03 17 an alchemists laboratoryFrom about 1501, James employed an alchemist called John Damian who had come from France but was possibly originally from Italy. He had alchemical laboratories at Stirling Castle and at Holyrood in Edinburgh. Damian was hoping to produce quinta essentia, the fifth element, from which he could make the Elixir of Life. James was pretty excited about it, but not everyone was. One of the poets at court, William Dunbar, didn’t like him at all. He referred to him as ‘the French Leech’. I’m not sure if this was because he was some kind of doctor or because his projects drained so much of the King’s money.

03 17 stirling castleIn 1507, John Damian came up with a new project. He would build himself some wings and fly. On September 27th he strapped on his wings and launched himself from the top of Stirling Castle, hoping to fly to France. He didn’t of course. He plummeted straight to the ground and landed in a dung heap. Surprisingly, he lived. Although he did break his thigh bone. Damian blamed his lack of success on the feathers he had been sent. He had asked for eagle feathers, but some of them had been the feathers of a hen. Whilst he would have been able to soar with eagle feathers, the hen feathers were naturally attracted to the ground and had propelled him straight to the dung heap.

The poet, William Dunbar must have been delighted by the incident because he wrote a rude poem about it called ‘The Fenyeit Freir of Tungland’ (The False Friar of Tongland). It has the flying alchemist attacked by birds and buried up to his eyes in filth. I don’t know how true this story is, because the people who wrote about it didn’t like him very much, but there is a seventeenth century carpenter’s bill from Stirling Castle which refers to the place where ‘the Devil flew out.’ If John Damian really did put on wings and jump from the top of the castle, it may be the first recorded attempt at human powered flight. James was not put off by his alchemist’s lack of success, he was still employed at the court when the King died in 1513.

James was killed in a battle against the English at Flodden. England was, at the time, at war with France and James was in a difficult position as he was an ally of both sides. He was excommunicated for his decision. His body was taken to England and given to King Henry VIII. As he had been excommunicated by the Pope, there was no question of burying him in consecrated ground. So he was left embalmed but uninterred in a shed at Sheen Priory at Richmond upon Thames. Even when the King did receive permission from the Pope to bury his enemy, somehow he didn’t bother. The body was lost when the Priory was dissolved in 1539. It seems, in the intervening time, his head may have become detatched and then used as a football. It may then have been stolen by Queen Elizabeth I’s master glazier and eventually thrown away in a charnel pit at a church in Cripplegate in the City of London.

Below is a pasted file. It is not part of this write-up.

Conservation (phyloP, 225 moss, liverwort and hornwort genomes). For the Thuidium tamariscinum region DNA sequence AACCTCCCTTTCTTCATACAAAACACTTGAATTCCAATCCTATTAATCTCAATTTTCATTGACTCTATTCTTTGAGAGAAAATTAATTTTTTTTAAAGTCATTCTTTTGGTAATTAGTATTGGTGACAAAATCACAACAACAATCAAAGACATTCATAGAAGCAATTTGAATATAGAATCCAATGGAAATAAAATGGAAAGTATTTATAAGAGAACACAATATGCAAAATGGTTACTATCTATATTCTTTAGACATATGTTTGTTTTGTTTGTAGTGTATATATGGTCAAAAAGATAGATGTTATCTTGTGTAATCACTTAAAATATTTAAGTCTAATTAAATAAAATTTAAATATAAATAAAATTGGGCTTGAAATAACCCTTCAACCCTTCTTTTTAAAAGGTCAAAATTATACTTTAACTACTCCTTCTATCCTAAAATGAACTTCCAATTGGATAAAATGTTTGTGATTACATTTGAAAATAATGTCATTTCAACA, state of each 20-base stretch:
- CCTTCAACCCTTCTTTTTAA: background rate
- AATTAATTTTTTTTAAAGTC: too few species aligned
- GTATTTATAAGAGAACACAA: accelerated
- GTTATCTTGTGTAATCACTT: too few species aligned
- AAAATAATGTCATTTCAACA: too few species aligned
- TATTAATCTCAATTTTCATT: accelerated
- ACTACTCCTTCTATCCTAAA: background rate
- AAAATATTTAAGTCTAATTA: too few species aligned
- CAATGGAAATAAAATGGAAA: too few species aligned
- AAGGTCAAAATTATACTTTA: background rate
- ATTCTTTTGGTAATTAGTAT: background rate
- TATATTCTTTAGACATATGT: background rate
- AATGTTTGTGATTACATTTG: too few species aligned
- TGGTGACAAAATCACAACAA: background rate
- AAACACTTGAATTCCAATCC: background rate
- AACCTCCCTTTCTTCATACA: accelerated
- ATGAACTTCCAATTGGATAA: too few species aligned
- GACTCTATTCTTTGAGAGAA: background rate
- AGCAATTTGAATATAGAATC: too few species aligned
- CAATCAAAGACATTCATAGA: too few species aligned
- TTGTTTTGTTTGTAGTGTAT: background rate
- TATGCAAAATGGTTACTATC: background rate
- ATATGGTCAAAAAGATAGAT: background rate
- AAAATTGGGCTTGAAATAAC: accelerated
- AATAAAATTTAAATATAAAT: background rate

Alternatively, it may not have been James’ body that was taken from the battlefield in the first place. There are many legendary resting places of James IV. Some claimed that the king had taken off his distinctive surcoat before the battle, so that he could fight with his army as an equal. They also said that the body that was taken to London had no iron chain about the waist. In the eighteenth century a well was being cleared at Hume Castle in Berwickshire. They found a body in it that did have a chain around the waist. Unfortunately they lost that too. The same story is told of Roxburgh Castle in the Borders, about a body found in the seventeenth century. In 1570, a convicted criminal offered to show the Duke of Albany where the King was really buried, but he declined.

One Day I’ll Fly Away

03 08 burattini dragonToday is the birthday of Tito Livio Burattini, who was born at Agordo in northern Italy in 1617. Burattini explored and measured the inside of the Great Pyramid of Giza in the late 1630s with an English mathematician called John Greaves. But I don’t want to write about that today. He was also the first person to come up with the word metre for a standard unit of length. If your interested, it was first described as the length a pendulum needs to be to measure one second with each swing. But I don’t want to go into any more detail about that either. I don’t even want to tell you about the time he was running a mint in Poland and got into trouble for adding glass to the coins. Today, I want to tell you about Burattini’s flying machine.